Too Much of a Good Thing?

(When Helping  STOPS Being Helpful?)

by  Dr. Connie Dawson
Dr. Jean Illsley Clarke  and  Dr. David Bredehoft

This is the second in a series of articles based on three research studies on overindulgence conducted by Drs. David Bredehoft, Jean Illsley Clarke and Connie Dawson in 1998, 2000, and 2001.
  Also see the researchers' Overindulgence.Info website!

Is it possible to have too much love? Too much care? The answer is probably "No." The idea that anyone could be over-loved may be hard to grasp, unless the expression of that love takes the form of an adult taking responsibility for what a child is developmentally able to be responsible for himself. For example, the adult:

Takes care of a small cut for a 16 year old

Cuts meat into small pieces for a 12 year old

Dresses a 9 year old for school

Are these actions always harmful? Does helping in this way give children a message that they are incompetent? Or do they really need the help? If the, 16, 12 and 9 year olds are unable because of injury or a disability to do these things for themselves, of course, they deserve the help they need. In such cases, parents or caregivers should allow the help to be asked for, or offered and agreed to by the child.

Nurturing, however, becomes overindulgence when it involves doing things for children they are able to do, and should be expected to do, for themselves. Then it becomes over-nurturing.

According to the studies on overindulgence, two of the statistically significant responses by college students (Study 2) and a mixed group of adults (Study 3) correlating with having been overindulged were:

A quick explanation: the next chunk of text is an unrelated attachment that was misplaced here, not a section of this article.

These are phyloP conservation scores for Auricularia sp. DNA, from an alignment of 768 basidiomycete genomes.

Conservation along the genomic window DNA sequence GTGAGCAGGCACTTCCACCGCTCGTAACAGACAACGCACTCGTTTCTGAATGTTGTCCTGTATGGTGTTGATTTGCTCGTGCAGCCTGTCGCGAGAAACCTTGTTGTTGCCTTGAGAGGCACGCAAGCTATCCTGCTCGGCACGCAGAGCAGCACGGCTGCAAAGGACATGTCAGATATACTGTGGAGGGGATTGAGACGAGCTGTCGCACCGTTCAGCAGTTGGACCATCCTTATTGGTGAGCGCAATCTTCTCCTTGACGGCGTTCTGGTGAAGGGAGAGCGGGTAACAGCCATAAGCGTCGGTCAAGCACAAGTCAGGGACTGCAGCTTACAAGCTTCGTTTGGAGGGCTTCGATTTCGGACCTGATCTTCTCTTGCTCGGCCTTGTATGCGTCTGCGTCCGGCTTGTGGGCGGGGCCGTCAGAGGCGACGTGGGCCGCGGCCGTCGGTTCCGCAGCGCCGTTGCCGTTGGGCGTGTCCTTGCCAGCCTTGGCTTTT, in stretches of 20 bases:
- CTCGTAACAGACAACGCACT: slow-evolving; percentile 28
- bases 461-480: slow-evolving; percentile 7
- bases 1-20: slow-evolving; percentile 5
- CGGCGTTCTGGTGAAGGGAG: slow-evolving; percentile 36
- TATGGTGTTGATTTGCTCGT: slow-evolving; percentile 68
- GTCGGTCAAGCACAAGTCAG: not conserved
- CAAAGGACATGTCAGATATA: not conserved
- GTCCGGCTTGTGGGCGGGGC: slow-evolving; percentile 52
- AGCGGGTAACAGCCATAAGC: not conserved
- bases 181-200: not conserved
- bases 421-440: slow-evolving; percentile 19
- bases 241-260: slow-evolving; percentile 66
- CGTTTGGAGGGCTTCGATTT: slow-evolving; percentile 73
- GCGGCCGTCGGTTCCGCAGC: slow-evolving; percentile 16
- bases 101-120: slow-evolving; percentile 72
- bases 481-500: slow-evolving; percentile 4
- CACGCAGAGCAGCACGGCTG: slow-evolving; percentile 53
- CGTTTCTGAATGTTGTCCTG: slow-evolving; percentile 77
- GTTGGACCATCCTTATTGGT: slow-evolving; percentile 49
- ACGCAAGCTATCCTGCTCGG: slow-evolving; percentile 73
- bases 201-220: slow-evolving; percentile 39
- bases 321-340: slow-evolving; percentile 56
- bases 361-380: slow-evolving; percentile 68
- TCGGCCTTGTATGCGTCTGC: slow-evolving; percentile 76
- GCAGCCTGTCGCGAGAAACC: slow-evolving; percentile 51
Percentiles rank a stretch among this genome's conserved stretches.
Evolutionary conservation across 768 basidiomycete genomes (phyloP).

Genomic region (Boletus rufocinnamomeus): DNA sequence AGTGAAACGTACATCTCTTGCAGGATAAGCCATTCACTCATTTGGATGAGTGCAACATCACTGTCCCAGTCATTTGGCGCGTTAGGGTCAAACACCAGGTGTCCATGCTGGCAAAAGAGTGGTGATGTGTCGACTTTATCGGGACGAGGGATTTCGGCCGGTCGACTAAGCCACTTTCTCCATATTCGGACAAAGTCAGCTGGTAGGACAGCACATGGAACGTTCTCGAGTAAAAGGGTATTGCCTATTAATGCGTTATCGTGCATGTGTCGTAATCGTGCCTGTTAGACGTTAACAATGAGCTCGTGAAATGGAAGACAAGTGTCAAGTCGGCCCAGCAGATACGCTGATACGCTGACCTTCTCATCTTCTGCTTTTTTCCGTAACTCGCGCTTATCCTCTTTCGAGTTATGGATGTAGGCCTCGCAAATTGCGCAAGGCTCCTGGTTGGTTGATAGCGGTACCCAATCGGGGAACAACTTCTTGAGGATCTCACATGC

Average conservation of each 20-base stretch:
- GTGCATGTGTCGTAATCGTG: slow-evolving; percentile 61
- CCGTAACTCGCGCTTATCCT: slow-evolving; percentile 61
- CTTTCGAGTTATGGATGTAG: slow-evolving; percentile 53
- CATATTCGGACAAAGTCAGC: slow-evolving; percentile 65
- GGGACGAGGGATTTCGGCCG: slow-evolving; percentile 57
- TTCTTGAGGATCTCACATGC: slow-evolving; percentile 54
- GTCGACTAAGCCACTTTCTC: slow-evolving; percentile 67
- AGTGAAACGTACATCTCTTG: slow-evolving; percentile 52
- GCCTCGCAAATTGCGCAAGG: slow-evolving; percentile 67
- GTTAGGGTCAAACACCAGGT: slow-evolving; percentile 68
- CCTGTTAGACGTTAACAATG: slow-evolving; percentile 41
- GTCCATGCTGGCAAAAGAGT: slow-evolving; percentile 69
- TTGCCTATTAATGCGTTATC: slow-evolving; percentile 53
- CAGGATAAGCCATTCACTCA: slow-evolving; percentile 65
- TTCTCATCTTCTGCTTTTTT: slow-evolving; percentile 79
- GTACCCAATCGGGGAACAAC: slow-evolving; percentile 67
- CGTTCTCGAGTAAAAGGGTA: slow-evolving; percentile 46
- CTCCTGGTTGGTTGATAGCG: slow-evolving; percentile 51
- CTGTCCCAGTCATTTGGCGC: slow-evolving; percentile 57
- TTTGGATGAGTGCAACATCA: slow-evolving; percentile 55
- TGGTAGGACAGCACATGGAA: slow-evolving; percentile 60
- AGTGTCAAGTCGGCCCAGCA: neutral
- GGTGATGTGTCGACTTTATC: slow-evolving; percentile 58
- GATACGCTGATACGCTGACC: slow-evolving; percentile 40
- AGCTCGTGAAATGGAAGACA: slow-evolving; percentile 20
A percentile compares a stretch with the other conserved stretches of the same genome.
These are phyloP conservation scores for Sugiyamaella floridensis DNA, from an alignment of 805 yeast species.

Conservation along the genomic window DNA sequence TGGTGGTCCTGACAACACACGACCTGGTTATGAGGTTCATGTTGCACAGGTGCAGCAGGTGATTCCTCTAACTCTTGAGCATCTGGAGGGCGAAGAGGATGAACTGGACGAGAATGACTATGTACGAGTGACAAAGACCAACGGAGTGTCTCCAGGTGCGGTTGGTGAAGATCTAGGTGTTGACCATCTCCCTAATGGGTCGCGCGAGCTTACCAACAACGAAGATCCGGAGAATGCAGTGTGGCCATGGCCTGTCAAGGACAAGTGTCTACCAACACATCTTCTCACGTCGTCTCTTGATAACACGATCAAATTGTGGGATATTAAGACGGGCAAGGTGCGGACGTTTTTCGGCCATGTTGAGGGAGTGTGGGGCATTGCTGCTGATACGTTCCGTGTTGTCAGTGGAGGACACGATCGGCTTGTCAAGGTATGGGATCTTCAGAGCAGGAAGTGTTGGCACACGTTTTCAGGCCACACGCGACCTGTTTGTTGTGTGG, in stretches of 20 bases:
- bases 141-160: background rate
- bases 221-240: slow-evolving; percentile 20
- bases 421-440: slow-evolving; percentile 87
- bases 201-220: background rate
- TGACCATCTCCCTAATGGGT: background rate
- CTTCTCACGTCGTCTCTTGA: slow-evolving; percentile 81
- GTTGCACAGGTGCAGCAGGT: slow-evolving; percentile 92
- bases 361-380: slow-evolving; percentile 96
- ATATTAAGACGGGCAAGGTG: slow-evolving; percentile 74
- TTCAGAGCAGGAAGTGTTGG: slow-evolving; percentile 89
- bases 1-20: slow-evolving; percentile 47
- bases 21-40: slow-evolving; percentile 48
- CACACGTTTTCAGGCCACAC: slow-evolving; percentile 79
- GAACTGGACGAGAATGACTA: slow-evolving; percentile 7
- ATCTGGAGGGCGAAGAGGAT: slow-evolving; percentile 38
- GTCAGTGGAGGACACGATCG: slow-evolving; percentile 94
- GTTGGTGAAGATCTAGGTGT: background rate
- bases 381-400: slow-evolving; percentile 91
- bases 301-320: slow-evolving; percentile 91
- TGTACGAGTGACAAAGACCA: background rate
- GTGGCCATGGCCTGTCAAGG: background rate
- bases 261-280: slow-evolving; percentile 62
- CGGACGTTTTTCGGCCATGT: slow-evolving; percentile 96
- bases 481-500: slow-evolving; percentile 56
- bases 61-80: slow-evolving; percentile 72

Parents and other adults who care for babies take total responsibility for being attuned to and meeting babies' needs for nurture and protection. As the baby grows, however, he gradually learns to be attuned to himself, to learn what he needs and to acquire the skills to meet those needs. Will the child make "mistakes"? Of course. Each "mistake" is a learning opportunity. When the young child is safely able to act on his own behalf, the loving and mentoring adult allows him to do so, while standing by in case help is needed and by intruding whenever the child's safety is at stake.

For the usual child, beginning about eleven months of age, the adult’s job is to teach, step-by-step, the skills she needs in order to accept responsibility for herself. The child's increasing abilities, along with her desire to do things her own way, sometimes puts her in conflict with adults. This is as it should be. The young child must learn to deal with the frustration of not always having things go her way while retaining her self-confidence in the process. When her experiences with adult authority tell her that their control is in her best interest, even though she doesn't particularly agree, she learns to trust in their competence. Getting angry with the youngster who wants her own way isn't helpful. Neither is giving in.

 One Example of Over-Nurturing 
( Consider the story of Sam, who is four, and this recent interaction with his mother. )

Sam sat on the couch, carefully arranging his toy farm animals in their storage box. Mom told Sam she needed to run an errand and asked Sam to put on his shoes, shoes which were five feet away and in plain sight. His shoes had Velcro closures and putting them on was old hat for Sam.

Sam acted as if he hadn't heard Mom. She knew he had heard, however, and again asked him with a more forceful voice to put his shoes on. For his part, Sam drooped helplessly and looked as if he hadn't a bone in his body.  "What do I do now?"  Mom asked herself. First she tried encouragement.  "C'mon Sam.  You know how to do this."  Then cajoling.  "We won't be gone long.   P-l-e-a-s-e  put your shoes on.  C'mon, Sam."  She was conscious of a hint of whine in her voice.

Still nothing from Sam. Mom found herself getting mad, but, wishing to avoid an out and out confrontation with Sam, retrieved her son's shoes and plunked them down on the couch next to him.  "Please put your  shoes on,"  she said with a scowl and a little louder voice.